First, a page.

30 September 2020

NZ update | September 2020

The COVID-19 effect

I think we would all agree that this recent COVID-19 lockdown has been harder than our previous ones. I feel this is because of the yo-yo effect of moving through different levels and having part of our wonderful country at a different level to the rest of New Zealand.

Many of my peers and workmates have mentioned to me how tired they feel and how they are looking forward to just maintaining what they are doing until the end of the year, and then hopefully bouncing back with more vigour.

This raises a challenge for our dispute resolution practitioners. Not only is there a need to take care of oneself but also the impact of COVID-19 on mediation and other dispute resolution processes needs to be considered.

I am not just talking about continuing the use of online platforms but more so about being aware of the COVID-19 effect on the parties taking part in the mediation or dispute resolution process. 

Tiredness, fatigue and even depression is happening in our community caused by COVID-19. A dispute resolution practitioner needs to be alert to the signs of such issues and adjust her/his process accordingly.

Some of the actions that could be taken might include:

  • Talking about the COVID-19 effect on health during intake/initial meetings and looking for signs that it is happening to the participant.
  • Taking more frequent and/or longer breaks during mediation.
  • Understanding people may take longer to respond to questions, the provision of documents, agreeing to appointments etc.
  • Having a plan in place for when a person in a dispute becomes unusually angry or frustrated.
  • Being aware that the risk of ‘agreement by fatigue’ is currently much higher.

Equally importantly, a mediator/dispute resolution practitioner needs to exercise a higher level of self-care including:

  • Having a manageable workload and considering saying ‘no’ when requests will increase it to a high level.
  • Staying healthy, exercising, eating well etc.
  • Debriefing and/or undertaking professional supervision on a regular basis.
  • Switching off and spending time with friends and family.
  • Being alert to the effect of COVID-19 on health and taking action as needed – listening to your body.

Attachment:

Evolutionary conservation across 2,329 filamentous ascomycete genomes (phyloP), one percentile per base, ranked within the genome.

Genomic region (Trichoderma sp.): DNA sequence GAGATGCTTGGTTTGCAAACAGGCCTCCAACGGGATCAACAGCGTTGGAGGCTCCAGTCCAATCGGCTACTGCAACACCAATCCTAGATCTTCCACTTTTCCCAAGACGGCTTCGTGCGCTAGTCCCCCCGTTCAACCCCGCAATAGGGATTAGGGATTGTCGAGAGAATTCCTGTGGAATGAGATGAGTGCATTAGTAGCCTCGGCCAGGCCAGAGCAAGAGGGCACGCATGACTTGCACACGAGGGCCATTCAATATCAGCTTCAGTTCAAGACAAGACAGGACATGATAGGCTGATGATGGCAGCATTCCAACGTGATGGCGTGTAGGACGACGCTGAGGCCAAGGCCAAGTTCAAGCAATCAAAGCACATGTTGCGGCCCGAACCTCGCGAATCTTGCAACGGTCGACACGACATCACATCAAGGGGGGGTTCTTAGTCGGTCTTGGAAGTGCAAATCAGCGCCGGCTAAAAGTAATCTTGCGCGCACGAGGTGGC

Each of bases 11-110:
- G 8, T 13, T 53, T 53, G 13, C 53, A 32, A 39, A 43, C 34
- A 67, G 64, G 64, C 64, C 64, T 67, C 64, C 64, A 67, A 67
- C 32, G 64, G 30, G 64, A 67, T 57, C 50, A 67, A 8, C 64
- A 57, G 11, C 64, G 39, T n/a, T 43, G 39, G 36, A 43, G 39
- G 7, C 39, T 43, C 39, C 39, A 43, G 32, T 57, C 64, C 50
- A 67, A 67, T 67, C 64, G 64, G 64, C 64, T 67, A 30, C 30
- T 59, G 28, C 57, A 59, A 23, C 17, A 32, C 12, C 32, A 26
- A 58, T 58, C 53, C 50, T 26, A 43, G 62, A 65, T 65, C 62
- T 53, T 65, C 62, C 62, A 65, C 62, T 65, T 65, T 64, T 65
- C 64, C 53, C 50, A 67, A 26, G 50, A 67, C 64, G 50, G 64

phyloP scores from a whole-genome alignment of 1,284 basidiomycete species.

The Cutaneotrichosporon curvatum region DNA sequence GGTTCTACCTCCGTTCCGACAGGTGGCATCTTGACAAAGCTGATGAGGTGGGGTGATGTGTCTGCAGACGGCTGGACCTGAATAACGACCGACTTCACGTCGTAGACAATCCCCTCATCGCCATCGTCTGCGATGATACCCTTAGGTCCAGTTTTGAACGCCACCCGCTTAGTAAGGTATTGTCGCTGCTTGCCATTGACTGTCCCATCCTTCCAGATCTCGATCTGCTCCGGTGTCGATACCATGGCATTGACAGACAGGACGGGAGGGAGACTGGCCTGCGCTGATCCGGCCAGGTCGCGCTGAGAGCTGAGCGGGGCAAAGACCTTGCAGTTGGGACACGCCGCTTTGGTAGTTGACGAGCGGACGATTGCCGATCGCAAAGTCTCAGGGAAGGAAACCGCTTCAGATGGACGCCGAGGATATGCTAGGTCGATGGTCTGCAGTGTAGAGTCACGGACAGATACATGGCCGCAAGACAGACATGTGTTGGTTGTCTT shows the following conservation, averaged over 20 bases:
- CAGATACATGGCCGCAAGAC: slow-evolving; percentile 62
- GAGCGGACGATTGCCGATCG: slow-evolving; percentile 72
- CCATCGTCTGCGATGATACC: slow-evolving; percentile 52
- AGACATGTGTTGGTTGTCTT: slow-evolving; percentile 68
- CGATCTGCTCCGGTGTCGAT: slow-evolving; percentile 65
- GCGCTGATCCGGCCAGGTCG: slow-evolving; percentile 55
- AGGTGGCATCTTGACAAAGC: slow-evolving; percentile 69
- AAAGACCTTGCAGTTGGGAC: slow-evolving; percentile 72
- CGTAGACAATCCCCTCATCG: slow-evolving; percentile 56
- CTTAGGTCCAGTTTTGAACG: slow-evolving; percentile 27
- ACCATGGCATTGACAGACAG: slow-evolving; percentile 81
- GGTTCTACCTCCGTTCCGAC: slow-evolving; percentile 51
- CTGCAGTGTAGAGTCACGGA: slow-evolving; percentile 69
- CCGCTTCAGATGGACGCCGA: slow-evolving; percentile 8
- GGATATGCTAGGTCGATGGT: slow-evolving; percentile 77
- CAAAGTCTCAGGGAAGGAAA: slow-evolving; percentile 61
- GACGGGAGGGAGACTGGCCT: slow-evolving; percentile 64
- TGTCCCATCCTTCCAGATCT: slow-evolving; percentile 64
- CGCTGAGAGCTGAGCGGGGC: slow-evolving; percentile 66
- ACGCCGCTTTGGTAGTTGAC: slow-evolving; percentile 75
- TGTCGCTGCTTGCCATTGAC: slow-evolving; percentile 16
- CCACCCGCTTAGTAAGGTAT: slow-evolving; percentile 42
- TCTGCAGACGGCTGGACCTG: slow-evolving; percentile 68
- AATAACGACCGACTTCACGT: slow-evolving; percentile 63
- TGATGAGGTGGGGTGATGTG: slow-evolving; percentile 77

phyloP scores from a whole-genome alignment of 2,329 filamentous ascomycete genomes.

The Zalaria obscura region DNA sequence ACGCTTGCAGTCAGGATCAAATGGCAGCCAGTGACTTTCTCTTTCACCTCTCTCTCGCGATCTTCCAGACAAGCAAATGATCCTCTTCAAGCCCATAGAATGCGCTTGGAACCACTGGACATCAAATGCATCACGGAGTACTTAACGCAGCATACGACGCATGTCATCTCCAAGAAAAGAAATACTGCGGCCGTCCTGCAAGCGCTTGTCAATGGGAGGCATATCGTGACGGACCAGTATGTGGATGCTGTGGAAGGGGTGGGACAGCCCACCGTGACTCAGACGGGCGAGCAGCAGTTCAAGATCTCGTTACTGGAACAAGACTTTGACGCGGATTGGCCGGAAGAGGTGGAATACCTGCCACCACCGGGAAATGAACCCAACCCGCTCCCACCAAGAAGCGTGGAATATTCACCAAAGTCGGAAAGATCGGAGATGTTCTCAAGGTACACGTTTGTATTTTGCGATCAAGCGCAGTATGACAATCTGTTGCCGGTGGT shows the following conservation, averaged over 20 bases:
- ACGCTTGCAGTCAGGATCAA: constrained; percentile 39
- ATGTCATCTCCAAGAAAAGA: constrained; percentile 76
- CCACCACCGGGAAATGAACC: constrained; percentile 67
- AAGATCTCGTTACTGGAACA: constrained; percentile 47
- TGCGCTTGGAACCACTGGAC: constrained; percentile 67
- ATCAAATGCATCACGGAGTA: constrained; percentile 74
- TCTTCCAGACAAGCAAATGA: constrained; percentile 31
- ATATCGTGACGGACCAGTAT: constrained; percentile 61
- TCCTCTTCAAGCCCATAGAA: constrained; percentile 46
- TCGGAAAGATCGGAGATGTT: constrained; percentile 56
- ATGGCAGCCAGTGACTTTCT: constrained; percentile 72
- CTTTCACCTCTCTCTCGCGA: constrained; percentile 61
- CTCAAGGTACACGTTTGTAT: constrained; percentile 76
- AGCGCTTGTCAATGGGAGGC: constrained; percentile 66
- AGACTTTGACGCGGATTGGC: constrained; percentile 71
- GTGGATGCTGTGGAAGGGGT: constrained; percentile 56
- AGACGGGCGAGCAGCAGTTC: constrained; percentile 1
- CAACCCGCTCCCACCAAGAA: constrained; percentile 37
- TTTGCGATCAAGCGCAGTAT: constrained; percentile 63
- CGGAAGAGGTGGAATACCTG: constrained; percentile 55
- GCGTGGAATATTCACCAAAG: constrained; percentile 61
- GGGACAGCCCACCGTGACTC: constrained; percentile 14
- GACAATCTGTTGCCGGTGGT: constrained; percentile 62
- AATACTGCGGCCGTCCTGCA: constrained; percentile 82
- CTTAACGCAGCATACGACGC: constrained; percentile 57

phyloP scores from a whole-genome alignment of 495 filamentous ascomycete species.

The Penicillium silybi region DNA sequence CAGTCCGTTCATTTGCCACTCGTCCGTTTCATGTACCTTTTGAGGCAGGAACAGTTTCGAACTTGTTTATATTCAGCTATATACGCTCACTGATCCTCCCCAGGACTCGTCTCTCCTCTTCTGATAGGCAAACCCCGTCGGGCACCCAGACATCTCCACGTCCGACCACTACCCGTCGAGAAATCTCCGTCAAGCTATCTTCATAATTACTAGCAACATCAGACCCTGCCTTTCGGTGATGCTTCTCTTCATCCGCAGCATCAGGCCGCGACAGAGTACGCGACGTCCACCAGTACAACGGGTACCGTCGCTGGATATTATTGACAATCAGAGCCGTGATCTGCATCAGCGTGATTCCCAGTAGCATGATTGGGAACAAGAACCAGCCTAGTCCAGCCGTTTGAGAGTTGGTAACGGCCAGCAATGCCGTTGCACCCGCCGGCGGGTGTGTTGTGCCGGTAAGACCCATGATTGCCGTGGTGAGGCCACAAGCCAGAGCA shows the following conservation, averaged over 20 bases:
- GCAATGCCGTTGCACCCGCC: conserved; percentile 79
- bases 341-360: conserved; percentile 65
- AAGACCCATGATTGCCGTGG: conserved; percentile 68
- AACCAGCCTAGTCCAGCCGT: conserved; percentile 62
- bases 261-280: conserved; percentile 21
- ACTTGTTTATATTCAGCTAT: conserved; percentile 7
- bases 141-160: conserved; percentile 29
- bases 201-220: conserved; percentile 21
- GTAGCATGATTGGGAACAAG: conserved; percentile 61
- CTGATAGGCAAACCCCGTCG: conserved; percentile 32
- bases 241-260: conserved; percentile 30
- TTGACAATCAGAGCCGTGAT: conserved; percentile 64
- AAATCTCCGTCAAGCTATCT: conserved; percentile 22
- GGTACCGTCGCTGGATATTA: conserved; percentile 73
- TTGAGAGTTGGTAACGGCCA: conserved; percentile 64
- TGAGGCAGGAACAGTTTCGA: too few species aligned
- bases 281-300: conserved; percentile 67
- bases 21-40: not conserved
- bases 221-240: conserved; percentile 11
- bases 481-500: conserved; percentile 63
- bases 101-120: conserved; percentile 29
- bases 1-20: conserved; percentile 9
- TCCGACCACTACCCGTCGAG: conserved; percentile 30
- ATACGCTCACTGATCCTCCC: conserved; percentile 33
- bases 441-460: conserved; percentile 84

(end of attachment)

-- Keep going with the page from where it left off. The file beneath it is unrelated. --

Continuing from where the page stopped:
These are challenging times and will be that way for a while. We need to look after ourselves, friends, family and clients.

Feeling blessed

This month I was able to take some time out of the office and travelled around the South Island for two weeks with my wife. The areas we visited were absolutely beautiful and often breathtaking, and the people we met friendly and welcoming. If one ever doubted that we live in the most beautiful country, a trip to the South Island will quickly confirm that we do.

Whilst currently not being able to travel outside New Zealand may be a burden for some, I believe it is a blessing in disguise by making us see our own home. One small benefit of COVID-19.

While I was away, we ran our first online five-day course which was an outstanding success. It took a great deal of hard work from the team and many hours were put in to make it a success. This was done whilst still undertaking all our regular accreditation work, webinars, membership enquiries and restorative justice work, just to name a few of the tasks our team does!

So, I am feeling truly blessed not only for being able to visit some of the world’s most beautiful places but also for having an outstanding team to work with.

A huge thank you to Laura, Kim, Michelle, Gerry and Anna Quinn (our trainer) for all the hard work for the five-day course and for continuing to do the excellent work you do every day. I am extremely proud to be part of this great team!

Until next month kia kaha and take care.

Kind regards,